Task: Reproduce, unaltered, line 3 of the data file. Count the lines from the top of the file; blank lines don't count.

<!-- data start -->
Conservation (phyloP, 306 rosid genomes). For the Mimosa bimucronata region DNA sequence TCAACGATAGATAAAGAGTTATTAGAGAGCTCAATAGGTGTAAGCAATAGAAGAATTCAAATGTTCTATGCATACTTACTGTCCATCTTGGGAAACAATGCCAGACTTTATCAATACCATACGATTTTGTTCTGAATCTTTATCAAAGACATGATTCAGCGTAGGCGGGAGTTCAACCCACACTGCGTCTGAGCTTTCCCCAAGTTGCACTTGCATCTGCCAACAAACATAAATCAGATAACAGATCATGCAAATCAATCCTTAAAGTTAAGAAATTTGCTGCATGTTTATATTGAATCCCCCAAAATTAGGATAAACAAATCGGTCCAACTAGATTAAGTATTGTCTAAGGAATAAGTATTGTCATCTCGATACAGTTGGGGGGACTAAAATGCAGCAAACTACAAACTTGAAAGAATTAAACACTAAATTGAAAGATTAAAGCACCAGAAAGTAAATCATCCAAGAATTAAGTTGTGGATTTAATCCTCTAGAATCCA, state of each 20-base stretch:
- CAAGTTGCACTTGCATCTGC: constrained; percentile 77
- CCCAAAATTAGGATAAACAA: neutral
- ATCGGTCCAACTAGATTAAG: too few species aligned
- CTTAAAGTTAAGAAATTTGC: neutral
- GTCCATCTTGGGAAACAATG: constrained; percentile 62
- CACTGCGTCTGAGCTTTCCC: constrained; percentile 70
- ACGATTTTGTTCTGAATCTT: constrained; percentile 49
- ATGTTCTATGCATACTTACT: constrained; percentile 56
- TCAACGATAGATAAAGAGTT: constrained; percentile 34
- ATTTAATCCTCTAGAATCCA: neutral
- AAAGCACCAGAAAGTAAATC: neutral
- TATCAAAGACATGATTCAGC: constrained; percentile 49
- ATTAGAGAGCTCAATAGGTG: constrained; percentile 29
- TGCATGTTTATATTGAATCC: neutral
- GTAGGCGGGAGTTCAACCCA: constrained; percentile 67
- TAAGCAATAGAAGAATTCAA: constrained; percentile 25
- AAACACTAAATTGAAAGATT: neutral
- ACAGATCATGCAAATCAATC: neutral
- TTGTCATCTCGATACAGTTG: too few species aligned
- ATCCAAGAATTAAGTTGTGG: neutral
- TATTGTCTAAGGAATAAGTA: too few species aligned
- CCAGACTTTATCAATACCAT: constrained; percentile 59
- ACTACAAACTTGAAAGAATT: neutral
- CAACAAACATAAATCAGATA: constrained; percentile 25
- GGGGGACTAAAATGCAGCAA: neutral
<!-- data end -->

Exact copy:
- CCCAAAATTAGGATAAACAA: neutral